In his first talk to his flock after being installed as the 10th Bishop of Albany, N.Y., Bishop Edward B. Scharfenberger asked the people of his diocese “to bring the best out of me.” In return, he said, he would bring the best out of them.
With those words, the 65-year-old native of the Brooklyn Diocese began his episcopacy in the upstate See. He is the first bishop to be ordained there since 1977 when the recently-retired Bishop Howard J. Hubbard was named bishop there.
The bishop’s ordination and installation took place April 10 before a standing-room-only crowd of more than 1,300 people in Immaculate Conception Cathedral, Downtown Albany.
Cardinal Timothy Dolan of New York was the ordaining bishop. Co-consecrators included Brooklyn’s Bishop Nicholas DiMarzio and Bishop Hubbard.
“The joy that we feel in our hearts today, as Cardinal Dolan said so well, is not about me, it’s not about being a bishop, it’s not any one of us, it’s about our Lord, Jesus Christ,” said Bishop Scharfenberger. “Who gives us peace and happiness and joy and mercy and forgiveness and causes each and every one of us to bring that to the world.”
Joining the new prelate in the sanctuary were 34 other bishops and 200 priests, many of whom were from the Brooklyn Diocese who had come to wish their brother-priest well.
Also present were Bishop Scharfenberger’s parents, 94-year-old Edward and 93-year-old Elaine, who live in Warwick, N.Y., his two brothers and two sisters and their families.
In attendance was Archbishop Carlo Maria Vigano, Apostolic Nuncio to the U.S., who read the letter of appointment from Pope Francis.
During the two-and-a-half hour ceremony, the papal letter was formally shown to the Diocesan Curia and to the people. Bishop Scharfenberger then promised to carry out his responsibilities as bishop, prior to the laying on of hands by Cardinal Dolan and the other bishops and the prayers of ordination.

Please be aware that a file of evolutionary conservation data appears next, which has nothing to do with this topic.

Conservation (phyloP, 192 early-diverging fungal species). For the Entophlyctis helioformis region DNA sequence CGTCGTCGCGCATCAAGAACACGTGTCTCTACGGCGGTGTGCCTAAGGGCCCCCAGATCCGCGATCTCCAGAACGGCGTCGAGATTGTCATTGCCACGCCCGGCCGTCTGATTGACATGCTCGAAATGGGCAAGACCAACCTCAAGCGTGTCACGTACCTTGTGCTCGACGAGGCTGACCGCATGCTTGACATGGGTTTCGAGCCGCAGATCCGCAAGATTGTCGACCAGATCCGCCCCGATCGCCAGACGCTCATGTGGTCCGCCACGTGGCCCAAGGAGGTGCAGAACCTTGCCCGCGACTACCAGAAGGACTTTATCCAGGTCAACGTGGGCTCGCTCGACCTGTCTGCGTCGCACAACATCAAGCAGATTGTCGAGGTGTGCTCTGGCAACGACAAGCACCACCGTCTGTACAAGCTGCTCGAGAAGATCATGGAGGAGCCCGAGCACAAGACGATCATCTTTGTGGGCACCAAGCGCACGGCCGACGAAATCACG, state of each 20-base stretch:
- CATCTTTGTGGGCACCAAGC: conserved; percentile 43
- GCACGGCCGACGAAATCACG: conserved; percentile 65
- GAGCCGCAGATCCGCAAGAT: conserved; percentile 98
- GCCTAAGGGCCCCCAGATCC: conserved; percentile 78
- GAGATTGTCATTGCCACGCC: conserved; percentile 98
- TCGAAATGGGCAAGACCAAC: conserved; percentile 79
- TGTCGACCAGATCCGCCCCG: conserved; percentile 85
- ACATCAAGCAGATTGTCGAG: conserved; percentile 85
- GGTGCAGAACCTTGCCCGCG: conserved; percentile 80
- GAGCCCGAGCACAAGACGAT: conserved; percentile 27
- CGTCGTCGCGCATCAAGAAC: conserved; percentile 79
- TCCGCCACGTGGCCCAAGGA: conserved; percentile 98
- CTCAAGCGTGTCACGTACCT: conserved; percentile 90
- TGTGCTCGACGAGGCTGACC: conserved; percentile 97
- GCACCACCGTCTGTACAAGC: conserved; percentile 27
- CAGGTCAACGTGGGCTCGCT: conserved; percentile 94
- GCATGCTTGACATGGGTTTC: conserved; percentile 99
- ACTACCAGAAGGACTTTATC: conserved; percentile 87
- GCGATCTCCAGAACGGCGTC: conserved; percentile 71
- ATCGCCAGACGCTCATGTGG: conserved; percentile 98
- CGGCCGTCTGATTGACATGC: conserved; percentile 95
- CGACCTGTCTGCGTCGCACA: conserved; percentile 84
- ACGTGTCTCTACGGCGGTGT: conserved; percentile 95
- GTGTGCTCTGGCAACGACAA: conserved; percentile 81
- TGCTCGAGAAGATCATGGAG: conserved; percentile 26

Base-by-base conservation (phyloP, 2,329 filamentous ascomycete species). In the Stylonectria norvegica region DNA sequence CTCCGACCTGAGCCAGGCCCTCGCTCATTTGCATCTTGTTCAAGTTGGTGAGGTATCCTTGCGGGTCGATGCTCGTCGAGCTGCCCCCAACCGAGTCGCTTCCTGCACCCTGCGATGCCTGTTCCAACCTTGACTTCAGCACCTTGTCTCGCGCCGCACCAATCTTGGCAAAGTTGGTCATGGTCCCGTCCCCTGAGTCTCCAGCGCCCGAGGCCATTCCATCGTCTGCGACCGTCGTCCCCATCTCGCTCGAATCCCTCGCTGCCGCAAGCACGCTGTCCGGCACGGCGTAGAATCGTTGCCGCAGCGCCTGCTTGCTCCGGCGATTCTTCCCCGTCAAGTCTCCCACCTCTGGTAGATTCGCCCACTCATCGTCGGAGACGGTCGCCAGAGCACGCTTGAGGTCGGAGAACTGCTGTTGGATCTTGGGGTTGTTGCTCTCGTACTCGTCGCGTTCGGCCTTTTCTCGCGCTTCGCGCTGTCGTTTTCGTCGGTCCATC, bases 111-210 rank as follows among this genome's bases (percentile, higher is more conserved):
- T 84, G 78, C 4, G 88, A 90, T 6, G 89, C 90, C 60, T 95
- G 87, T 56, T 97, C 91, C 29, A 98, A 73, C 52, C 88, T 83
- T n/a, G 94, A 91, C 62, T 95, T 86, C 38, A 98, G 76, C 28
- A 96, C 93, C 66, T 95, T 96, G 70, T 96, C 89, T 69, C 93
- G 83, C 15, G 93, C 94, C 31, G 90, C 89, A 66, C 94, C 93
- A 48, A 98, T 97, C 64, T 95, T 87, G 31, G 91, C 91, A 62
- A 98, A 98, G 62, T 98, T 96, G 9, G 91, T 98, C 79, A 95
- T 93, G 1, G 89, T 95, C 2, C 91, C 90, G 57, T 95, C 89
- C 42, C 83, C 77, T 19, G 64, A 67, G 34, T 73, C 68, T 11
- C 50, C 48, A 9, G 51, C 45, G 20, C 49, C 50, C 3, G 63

The litany of the saints was chanted while the new bishop lay prostrate before the altar in the sanctuary.
Cardinal Dolan also anointed the head of the newest member of the episcopacy with the holy oil of chrism.
A Book of the Gospels was held above the head of Bishop Scharfenberger as prayers invoked the power of the Holy Spirit upon the ordinand.
Miter, Crozier and Ring
Bishop Scharfenberger was presented with his miter, crozier and ring, symbols of the episcopal office. The crozier, or bishop’s staff, held special meaning because it once belonged to the late Brooklyn Auxiliary Bishop Joseph M. Sullivan, who died as a result of a tragic automobile accident last year.
The three items had been blessed the evening before by Bishop Hubbard at a vespers service conducted at St. Pius X Church, Loudonville, N.Y., where the new bishop will reside for the next month. At that prayer service, Bishop Hubbard also explained the new bishop’s coat of arms that contained symbols of the Albany Diocese as well personal attributes.
Following the ordination ceremony, a reception was held at The Egg, the convention center at the Empire State Plaza.
On the evening prior, Bishop Scharfenberger was the guest of honor at a reception and dinner at Siena College.
The Albany Diocese stretches across 14 counties and is home to 330,000 Catholics. It has 271 priests and 127 parishes.
The ordination ceremony was shown live in Albany. It also was broadcast live in New York City by NET-TV.
Bishop Scharfenberger, who was ordained a priest on July 2, 1973 in Rome by Bishop James Hickey, most recently served as episcopal vicar for Queens. Prior to that, he was vicar for strategic planning; pastor of St. Matthias parish, Ridgewood; and judicial vicar at the Diocesan Tribunal.
He is a native of Ridgewood and attended Our Lady of the Miraculous Medal School, Ridgewood; Cathedral Prep, Brooklyn and Elmhurst; Cathedral College, Douglaston; and the North American College in Rome.